Credit: File photo

For more than a year, Aoife Devlin has only gotten to interact with her classmates online, confined to small, virtual boxes on Zoom.

On Monday, Aoife, a kindergartner at Rosemary Hills Elementary School, boarded her school bus for the first time and met her friends in person.

“I think I’m going to like in-person school better,” she said. “I’ll get to see my friends. And I’m excited because I want to go to the playground.”

Aoife was one of about 19,000 Montgomery County Public Schools students in classrooms on Monday for the first time more than a year after they were closed in an attempt to slow the spread of COVID-19.

The students — in kindergarten through third grade, special education and career and technical education programs — are spread among the district’s 208 schools and join the approximately 730 students who went back to schools on March 1.

A student waves goodbye to family before going into Chevy Chase Elementary School on Monday. (Photo by Caitlynn Peetz)

The next phase of students will come back to classrooms next month.

Aoife’s mother, Lisa Devlin, said she is excited to have a “semblance of normalcy” back for her daughter, even though it will include face coverings and distancing.

She said Aoife is happy to have her own Chromebook and can navigate her online classes on her own, but she started to lose some of her enthusiasm for school as the year wore on.

Aoife Devlin boards her school bus to Rosemary Hills Elementary School on Monday. (Submitted photo)

“You can do so much with virtual, but that human interaction, and getting to play and run on the playground together, you can’t replicate that,” Devlin said.

Kim Glassman said her son, Zach, a fourth-grade student at Flower Hill Elementary School in Gaithersburg, was also excited to play with his friends again.

It’s been a long, difficult year, with “lots of tears and frustrations,” that will hopefully be alleviated with a return to a more normal routine, Glassman said.

Zach, a fourth-grade student at Flower Hill Elementary School, arrives on Monday for his first day back in more than a year. (Submitted photo)

On Monday, Zach was excited, though he had a bit of the “first-day jitters,” she said.

The school’s staff members have set a positive tone, hosting a town hall event on Friday to explain what school would look like and answer students’ questions. Zach’s teachers have also answered his questions, mostly about recess and when he’ll get to eat and have snacks.

“When your school leadership sets the tone so well, it’s hard for them to not be excited,” Glassman said.

The enthusiasm was spread across the district.

Bundled in coats, mittens and masks, elementary school students were greeted with a chorus of “hello” and “we’re so glad you’re here” as they walked up to Chevy Chase Elementary School on Monday morning.

At a bus stop down the street, three young students stood hand-in-hand with their parents, while another sat on the ground and colored in a coloring book. All four wore masks with animal or princess prints.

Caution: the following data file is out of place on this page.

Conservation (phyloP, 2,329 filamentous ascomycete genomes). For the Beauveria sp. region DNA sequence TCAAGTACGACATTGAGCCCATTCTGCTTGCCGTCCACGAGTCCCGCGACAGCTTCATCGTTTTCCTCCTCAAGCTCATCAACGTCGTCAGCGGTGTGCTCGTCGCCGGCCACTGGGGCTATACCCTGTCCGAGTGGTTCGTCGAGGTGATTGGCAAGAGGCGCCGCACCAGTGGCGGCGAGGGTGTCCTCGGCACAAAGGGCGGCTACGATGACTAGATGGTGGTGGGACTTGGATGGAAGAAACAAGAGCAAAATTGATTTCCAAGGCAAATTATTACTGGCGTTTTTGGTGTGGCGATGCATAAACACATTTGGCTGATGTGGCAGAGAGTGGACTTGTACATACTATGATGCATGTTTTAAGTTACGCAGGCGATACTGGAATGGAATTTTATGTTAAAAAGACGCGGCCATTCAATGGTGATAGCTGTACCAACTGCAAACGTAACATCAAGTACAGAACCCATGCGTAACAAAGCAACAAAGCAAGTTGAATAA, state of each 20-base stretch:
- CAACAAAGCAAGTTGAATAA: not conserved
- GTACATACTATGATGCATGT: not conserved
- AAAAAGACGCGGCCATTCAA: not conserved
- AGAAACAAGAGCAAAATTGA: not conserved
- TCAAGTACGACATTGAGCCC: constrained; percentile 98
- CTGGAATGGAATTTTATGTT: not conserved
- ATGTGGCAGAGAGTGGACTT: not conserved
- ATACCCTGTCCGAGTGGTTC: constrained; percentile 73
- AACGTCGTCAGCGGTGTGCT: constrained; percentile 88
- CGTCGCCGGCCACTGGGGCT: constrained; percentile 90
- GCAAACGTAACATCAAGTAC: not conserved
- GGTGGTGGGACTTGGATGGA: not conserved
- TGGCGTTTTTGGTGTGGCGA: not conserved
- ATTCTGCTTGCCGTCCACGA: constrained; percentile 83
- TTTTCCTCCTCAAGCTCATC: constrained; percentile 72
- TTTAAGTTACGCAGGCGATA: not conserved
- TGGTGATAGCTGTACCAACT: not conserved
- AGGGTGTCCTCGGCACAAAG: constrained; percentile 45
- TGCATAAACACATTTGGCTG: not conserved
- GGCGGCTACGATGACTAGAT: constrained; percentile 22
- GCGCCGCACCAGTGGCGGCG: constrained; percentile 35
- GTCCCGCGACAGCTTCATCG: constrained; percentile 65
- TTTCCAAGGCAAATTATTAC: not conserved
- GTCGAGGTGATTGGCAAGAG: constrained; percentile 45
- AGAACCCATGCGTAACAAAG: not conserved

People hug outside of Chevy Chase Elementary School on Monday. (Photo by Caitlynn Peetz)

At a stoplight on Wisconsin Avenue, a student peeked through a bus window (open to increase ventilation) and waved at the car stopped alongside the bus.

Schools were outfitted with balloons and large banners welcoming students back. They also had signs indicating which doors children should enter through depending on their grade and reminders about the importance of wearing masks and keeping distance between themselves and others.

Asked what going back to school means to them, Margery Smelkinson’s three children, all students at Westbrook Elementary School in Bethesda, said they are excited to see their teachers and friends, and avoiding “glitchy” Zoom classes.

Hannah, a kindergartner, said she’s “excited for my teacher to read us books in person.”

Next phases

The roughly 20,000 students who have returned to in-person classes make up about 12% of the MCPS student body and about one-third of the students who chose to have some face-to-face classes this year.

In the winter, the district sent a survey to families, asking them to choose between the part-time in-person option and remaining in the fully virtual model through the end of the school year.

Nearly 100,000 of the district’s 161,000 students opted to remain fully virtual, while the rest chose the hybrid model.

A sign outside of Bethesda Elementary School reminds students to practice social distancing and wear masks. (Photo by Caitlynn Peetz)

The rest of the students who chose to return to classrooms are scheduled to be brought back in phases.

As of Monday, the phases were:

• April 8: The remaining career programs, pre-kindergarten, fourth through sixth grade, and high school seniors. (The original date for this phase was April 6, but it was pushed back due to concerns about spring break-related travel.)
• April 19: Eighth grade, high school freshmen and high school juniors
• April 26: Seventh grade and high school sophomores.

Chevy Chase Elementary School staff members welcome students to school as they get off the bus on Monday. (Photo by Caitlynn Peetz)

The Montgomery County Board of Education will meet next week to discuss whether the groups scheduled to return on April 19 and 26 can be combined to return on April 19.

Board members said last week they want to evaluate how Monday’s reopening goes before making a decision.

What principals and administrators are saying

Caitlynn Peetz can be reached at caitlynn.peetz@bethesdamagazine.com